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University of Louisville
Comparative Literature 101
Comparative Literature 101
University of Louisville
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The Norton Anthology of World Literature (Shorter Second Edition) (Vol. 1)
The Tempest (The Annotated Shakespeare)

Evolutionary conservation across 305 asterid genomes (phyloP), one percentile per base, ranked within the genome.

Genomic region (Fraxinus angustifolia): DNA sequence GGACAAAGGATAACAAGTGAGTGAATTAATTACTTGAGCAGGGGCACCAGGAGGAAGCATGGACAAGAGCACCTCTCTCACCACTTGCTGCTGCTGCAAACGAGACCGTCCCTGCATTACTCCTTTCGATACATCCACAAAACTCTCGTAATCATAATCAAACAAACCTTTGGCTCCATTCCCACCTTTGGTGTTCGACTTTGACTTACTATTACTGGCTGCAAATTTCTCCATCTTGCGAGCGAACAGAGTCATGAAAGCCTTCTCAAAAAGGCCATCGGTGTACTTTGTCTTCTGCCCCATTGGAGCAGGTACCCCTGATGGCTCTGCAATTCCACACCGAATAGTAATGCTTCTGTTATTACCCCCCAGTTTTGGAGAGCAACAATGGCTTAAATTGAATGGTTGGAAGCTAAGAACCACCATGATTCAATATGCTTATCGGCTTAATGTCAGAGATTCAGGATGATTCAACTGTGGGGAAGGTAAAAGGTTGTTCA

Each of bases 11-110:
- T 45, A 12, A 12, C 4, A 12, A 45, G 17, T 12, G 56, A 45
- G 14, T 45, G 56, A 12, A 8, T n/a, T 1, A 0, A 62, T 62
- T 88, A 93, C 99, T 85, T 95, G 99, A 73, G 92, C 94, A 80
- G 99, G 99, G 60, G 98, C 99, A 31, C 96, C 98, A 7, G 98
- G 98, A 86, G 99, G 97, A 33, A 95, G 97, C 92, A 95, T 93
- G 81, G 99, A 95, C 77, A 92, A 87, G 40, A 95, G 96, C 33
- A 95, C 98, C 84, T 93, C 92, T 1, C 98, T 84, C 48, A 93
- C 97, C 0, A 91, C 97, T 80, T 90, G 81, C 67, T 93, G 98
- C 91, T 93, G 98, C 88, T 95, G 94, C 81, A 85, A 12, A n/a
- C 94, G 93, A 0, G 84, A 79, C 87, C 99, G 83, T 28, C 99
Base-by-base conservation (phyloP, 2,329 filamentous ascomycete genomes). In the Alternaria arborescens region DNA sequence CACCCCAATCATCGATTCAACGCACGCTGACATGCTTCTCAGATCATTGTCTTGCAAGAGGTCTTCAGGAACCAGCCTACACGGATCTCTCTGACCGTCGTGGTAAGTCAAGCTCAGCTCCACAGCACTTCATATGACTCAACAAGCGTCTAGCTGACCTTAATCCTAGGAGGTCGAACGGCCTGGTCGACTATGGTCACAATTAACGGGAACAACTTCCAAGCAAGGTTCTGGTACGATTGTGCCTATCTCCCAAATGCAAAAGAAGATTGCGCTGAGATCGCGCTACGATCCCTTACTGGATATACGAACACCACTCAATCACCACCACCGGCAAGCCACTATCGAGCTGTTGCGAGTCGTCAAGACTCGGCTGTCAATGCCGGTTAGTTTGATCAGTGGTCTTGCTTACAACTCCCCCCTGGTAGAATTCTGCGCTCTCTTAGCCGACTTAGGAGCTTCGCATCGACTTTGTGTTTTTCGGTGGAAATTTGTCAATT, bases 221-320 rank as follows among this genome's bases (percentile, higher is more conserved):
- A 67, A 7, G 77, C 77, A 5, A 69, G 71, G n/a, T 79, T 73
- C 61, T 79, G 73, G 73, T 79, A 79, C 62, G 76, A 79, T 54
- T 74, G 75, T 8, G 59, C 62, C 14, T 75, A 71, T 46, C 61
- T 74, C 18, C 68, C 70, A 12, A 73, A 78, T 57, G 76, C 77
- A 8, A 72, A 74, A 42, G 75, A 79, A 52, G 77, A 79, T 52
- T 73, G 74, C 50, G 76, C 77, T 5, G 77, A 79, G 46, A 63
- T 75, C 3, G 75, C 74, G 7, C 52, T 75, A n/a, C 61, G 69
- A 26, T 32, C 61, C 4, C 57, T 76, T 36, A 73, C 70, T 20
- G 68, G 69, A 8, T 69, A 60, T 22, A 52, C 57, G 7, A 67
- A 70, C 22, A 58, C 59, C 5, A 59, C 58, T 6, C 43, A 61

Selected and retold by ROGER LANCELYN GREEN Some other Puffin Classics to enjoy THE ADVENTURES OF ROBIN HOOD Tales of Ancient Egypt KING ARTHUR AND HIS KNIGHTS OF THE RouNr TABLE THE LUCK OF TROY MYTHS OF THE NORSEMEN THE TALE OF TROY TALES OF THE GREEK HEROES Roger Lancelyn Green Illustrated by THE THREE MUSKETEERS AlexanderDumas HEATHER COPLEY MOONFLEET J. Meade Falkner ALLAN QUARTERMAIN KING SOLOMON?S MINES H. Rider Haggard THE PRISONER OF ZENDA Anthony Hope PUFFIN BOOKS PUFFIN BOOKS To My Niece and God-daughter V V Jane Trinder Published by the Penguin Group Penguin Books Ltd, 27 Wrights Lane, London W8 5TZ, England Penguin Books USA Inc., 375 Hudson Street, New York, New York 10014, USA Penguin Books Australia Ltd, Ringwood, Victoria, Australia Penguin Books Canada Ltd, 10 Alcorn Avenue, Toronto, Ontario, Canada M4V 3B2 Penguin Books (NZ) Ltd, 182?190 Wairau Road, Auckland 10, New Zealand Penguin Books Ltd, Registered Offices: Harmondsworth, Middlesex, England First published by The Bodley Head Ltd 1967 Published in Puffin Books 1970 Reissued in this edition 1995 3 5 7 9 10 8 6 4 Copyright (t) Roger Lancelyn Green 1967 Illustrations copyright © The Bodley Head Ltd, 1967 All rights reserved Filmset by Datix International Limited, Bungay, Suffolk Printed in England by Clays Ltd, Sr Ives plc Set in 12/15 pr Monophoto Plantin Except in the United States of America, this book is sold subject to the condition that it shall not, by way of trade or otherwise, be lent, re-sold, hired our, or otherwise circulated without the publisher?s prior consent in any form of binding or cover other than that in which it is published and without a similar condition including this condition being imposed on the subsequent purchaser 212 TALES OF ANCIENT EGYPT Thief had already slipped away into the darkness, leaving the dead man?s arm in the Princess?s hands ? and she saw how cleverly she had been tricked. When Pharaoh Rameses heard of this further example of daring and craftiness, he exclaimed, ?This man is too clever to punish. The land of Khem prides itself on excelling the rest of the word in wisdom: but this man has more wisdom than anyone else in the land of Khem! Go, pro claim through the city of Thebes that I will pardon him for all that he has done, and reward him richly if henceforth he will serve me truly and faithfully.? So in the end the Treasure Thief married the Princess and became a loyal servant of Pharaoh Rameses III. Nor did he ever have any further need to enter the Royal Treasure Chamber by the secret entrance made into it by Hor-em-heb the Master Builder. THE GIRL WITH THE ROSE-RED SLIPPERS In the last days of Ancient Egypt, not many years before the country was conquered by the Persians, she was ruled by a Pharaoh called Amasis. So as to strengthen his country against the threat of invasion by Cyrus of Persia, who was conquering all the known world, he welcomed as many Greeks as wished to trade with or settle in Egypt, and gave them a city called Naucratis to be entirely their own. In Naucratis, not far from the mouth of the Nile that flows into the sea at Canopus, there lived a wealthy Greek merchant called Charaxos. His true home was in the island of Lesbos, and the famous poetess Sappho was his sister; but he had spent most of his life trading with Egypt, and in his old age he settled at Naucratis. One day when he was walking in the market place he saw a great crowd gathered round the place where the slaves were sold. Out of curiosity he pushed his way into their midst, and found that everyone was looking at a beautiful girl who had just been set up on the stone rostrum to be sold. 214 TALES OF ANCIENT EGYPT THE GIRL WITH THE ROSE-RED SLIPPERS 215 She was obviously a Greek with white skin and cheeks like blushing roses, and Charaxos caught his breath ? for he had never seen anyone so lovely. Consequently, when the bidding began, Charaxos determined to buy her and, being one of the wealthiest merchants in all Naucratis, he did so without much difficulty. When he had bought the girl, he discovered that her name was Rhodopis and that she had been carried away by pirates from her home in the north of Greece when she was a child. They had sold her to a rich man who employed many slaves on the island of Samos, and she had grown up there, one of her fellow slaves being an ugly little man called Aesop who was always kind to her and told her the most entrancing stories and fables about animals and birds and human beings. But when she was grown up, her master wished to make some money out of so beautiful a girl and had sent her to rich Naucratis to be sold. Charaxos listened to her tale and pitied her deeply. Indeed very soon he became quite besotted about her. He gave her a lovely house to live in, with a garden in the middle of it, and slave girls to attend on her. He heaped her with presents of jewels and beautiful clothes, and spoiled her as if she had been his own daughter. One day a strange thing happened as Rhodopis was bathing in the marble-edged pooi in her secret garden. The slave-girls were holding her clothes and guarding her jewelled girdle and her rose-red slippers of which she was particularly proud, while she lazed in the cool water ? for a summer?s day even in the north of Egypt grows very hot about noon. Suddenly when all seemed quiet and peaceful, an eagle came swooping down out of the clear blue sky ? down, straight down as if to attack the little group by the pool. The slave-girls dropped everything they were holding and fled shrieking to hide among the trees and flowers of the garden; and Rhodopis rose from the water and stood with her back against the marble foun tain at one end of it, gazing with wide, startled eyes. But the eagle paid no attention to any of them. Instead, it swooped right down and picked up one of her rose-red slippers in its talons. Then it soared up into the air again on its great wings and, still carrying the slipper, flew away to the south over the valley of the Nile. Rhodopis wept at the loss of her rose-red slip per, feeling sure that she would never see it again, and sorry also to have lost anything that Charaxos had given to her. But the eagle seemed to have been sent by the gods ? perhaps by Horus himself whose sacred bird he was. For he flew straight up the Nile to Memphis and then swooped down towards the palace. At that hour Pharaoh Amasis sat in the great 216 TALES OF ANCIENT EGYPT THE GIRL WITH THE ROSE-RED SLIPPERS 217 courtyard doing justice to his people and hearing any complaints that they wished to bring. Down over the courtyard swooped the eagle and dropped the rose-red slipper of Rhodopis into Pharaoh?s lap. The people cried out in surprise when they saw this, and Amasis too was much taken aback. But, as he took up the little rose-red slipper and ad mired the delicate workmanship and the tiny size of it, he felt that the girl for whose foot it was made must indeed be one of the loveliest in the world. Indeed Amasis the Pharaoh was so moved by what had happened that he issued a decree: ?Let my messengers go forth through all the cities of the Delta and, if need be, into Upper Egypt to the very borders of my kingdom. Let them take with them this rose-red slipper which the divine bird of Horus has brought to me, and let them declare that her from whose foot this slipper came shall be the bride of Pharaoh!? Then the messengers prostrated themselves crying, ?Life, health, strength be to Pharaoh! Phar aoh has spoken and his command shall be obeyed!? So they set forth from Memphis and went by way of Heliopolis and Tanis and Canopus until they came to Naucratis. Here they heard of the rich merchant Charaxos and of how he had bought the beautiful Greek girl in the slave market, and how he was lavishing all his wealth upon her as if she had been a princess put in his care by the gods. So they went to the great house beside the Nile and found Rhodopis in the quiet garden beside the pool. When they showed her the rose-red slipper she cried out in surprise that it was hers. She held out her foot so that they could see how well it fitted her; and she bade one of the slave girls fetch the pair to it which she had kept carefully in memory of her strange adventure with the eagle. Then the messengers knew that this was the girl whom Pharaoh had sent them to find, and 218 TALES OF ANCIENT EGYPT they knelt before her and said, ?The good god Pharaoh Amasis ? life, health, strength be to him! ? bids you come with all speed to his palace at Memphis. There you shall be treated with all honour and given a high place in his Royal House of Women: for he believes that Horus the son of Isis and Osiris sent that eagle to bring the rose-red slipper and cause him to search for you.? Such a command could not be disobeyed. Rho dopis bade farewell to Charaxos, who was torn between joy at her good fortune and sorrow at his loss, and set out for Memphis. And when Amasis saw her beauty, he was sure that the gods had sent her to him. He did not merely take her into his Royal House of Women, he made her his Queen and the Royal Lady of Egypt. And they lived happily together for the rest of their lives and died a year before the coming of Cambyses the Persian. TIME CHART (APPROXIMATE DATES ONLY UNTIL 1570 BC) DYNASTY I Menes unites Upper and Lower Egypt. DYNASTY III Zoser: Imhotep builds the Step Pyramid at Saqqara. Khufu: the Great Pyra mid at Giza. The Golden Lotus; Teta the Magician. Khafra: the Second Pyramid and the Sphinx. Menkaura: the Third Pyramid. DYNASTY XI Beginning of the Middle Kingdom. Amen-em-het I. The Story of Sinuhe. Amen-em-het II. The Peasant and the Workman. DYNASTY XVIII Ahmose expels the Hyksös and begins the New Kingdom. DYNASTY IV BC 3200 2700 2600 2080 2000 1570 DYNASTY XII